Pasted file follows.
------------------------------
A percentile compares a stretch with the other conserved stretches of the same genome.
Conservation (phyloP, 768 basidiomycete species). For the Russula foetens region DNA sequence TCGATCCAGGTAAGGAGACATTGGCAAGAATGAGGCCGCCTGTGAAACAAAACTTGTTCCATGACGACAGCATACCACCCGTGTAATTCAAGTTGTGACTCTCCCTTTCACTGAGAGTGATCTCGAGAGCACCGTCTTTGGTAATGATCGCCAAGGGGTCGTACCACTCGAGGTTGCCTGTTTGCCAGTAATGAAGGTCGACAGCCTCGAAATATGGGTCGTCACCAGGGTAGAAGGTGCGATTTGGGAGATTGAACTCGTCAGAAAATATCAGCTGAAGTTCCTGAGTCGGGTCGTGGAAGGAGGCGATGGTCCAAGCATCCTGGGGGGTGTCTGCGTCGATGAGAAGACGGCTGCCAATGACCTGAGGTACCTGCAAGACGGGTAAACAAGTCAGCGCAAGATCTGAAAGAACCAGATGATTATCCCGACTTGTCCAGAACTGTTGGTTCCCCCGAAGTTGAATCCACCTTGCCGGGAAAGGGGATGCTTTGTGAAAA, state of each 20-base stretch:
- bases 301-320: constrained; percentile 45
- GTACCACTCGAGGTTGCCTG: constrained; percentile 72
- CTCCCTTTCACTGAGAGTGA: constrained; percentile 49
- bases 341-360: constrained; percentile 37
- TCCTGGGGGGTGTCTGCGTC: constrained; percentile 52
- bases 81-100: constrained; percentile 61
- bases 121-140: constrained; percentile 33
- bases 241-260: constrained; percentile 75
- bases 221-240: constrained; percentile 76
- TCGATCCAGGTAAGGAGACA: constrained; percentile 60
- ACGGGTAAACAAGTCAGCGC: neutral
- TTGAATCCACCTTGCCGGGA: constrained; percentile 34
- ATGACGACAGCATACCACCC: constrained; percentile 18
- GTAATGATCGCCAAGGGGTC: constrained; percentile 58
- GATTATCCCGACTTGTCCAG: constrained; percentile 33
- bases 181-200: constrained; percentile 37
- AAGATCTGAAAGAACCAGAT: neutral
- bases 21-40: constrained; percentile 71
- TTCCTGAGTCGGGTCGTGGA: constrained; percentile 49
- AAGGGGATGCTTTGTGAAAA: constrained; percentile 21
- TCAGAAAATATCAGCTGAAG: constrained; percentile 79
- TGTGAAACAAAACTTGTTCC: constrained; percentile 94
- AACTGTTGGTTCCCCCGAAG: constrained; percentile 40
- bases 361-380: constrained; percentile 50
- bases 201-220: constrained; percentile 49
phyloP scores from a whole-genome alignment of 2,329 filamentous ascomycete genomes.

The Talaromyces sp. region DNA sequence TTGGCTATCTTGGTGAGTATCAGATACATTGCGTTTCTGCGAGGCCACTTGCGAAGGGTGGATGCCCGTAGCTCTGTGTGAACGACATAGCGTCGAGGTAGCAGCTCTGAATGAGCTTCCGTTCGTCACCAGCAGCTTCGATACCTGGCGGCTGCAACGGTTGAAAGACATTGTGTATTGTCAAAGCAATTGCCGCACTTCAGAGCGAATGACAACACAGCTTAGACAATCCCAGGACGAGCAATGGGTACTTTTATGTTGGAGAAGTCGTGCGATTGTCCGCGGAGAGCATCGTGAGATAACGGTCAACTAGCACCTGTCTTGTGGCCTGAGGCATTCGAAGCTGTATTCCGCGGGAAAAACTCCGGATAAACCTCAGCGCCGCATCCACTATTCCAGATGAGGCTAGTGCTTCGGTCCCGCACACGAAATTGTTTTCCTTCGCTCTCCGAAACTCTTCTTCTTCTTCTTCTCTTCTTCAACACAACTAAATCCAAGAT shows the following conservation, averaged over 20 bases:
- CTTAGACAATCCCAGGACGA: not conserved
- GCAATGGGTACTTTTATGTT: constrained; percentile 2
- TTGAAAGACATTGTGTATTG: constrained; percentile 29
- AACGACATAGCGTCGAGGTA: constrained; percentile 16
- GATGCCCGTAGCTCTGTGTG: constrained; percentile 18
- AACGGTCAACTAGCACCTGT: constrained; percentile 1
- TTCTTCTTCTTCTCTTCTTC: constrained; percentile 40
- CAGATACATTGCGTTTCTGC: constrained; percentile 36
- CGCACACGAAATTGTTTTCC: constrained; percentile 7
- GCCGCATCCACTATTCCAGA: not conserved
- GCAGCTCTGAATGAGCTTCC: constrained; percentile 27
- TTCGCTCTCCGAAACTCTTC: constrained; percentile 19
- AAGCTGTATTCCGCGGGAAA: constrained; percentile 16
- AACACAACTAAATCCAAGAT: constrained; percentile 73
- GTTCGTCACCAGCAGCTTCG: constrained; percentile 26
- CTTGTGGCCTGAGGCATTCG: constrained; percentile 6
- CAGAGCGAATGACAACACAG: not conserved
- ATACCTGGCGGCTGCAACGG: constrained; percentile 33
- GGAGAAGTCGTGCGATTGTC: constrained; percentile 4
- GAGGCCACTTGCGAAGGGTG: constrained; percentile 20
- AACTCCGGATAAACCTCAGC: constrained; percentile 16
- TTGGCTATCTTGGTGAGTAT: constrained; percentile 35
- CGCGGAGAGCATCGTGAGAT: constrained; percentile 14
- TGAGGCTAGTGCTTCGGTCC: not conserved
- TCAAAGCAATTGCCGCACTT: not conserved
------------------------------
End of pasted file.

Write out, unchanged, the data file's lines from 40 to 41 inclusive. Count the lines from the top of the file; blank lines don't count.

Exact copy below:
- GCAGCTCTGAATGAGCTTCC: constrained; percentile 27
- TTCGCTCTCCGAAACTCTTC: constrained; percentile 19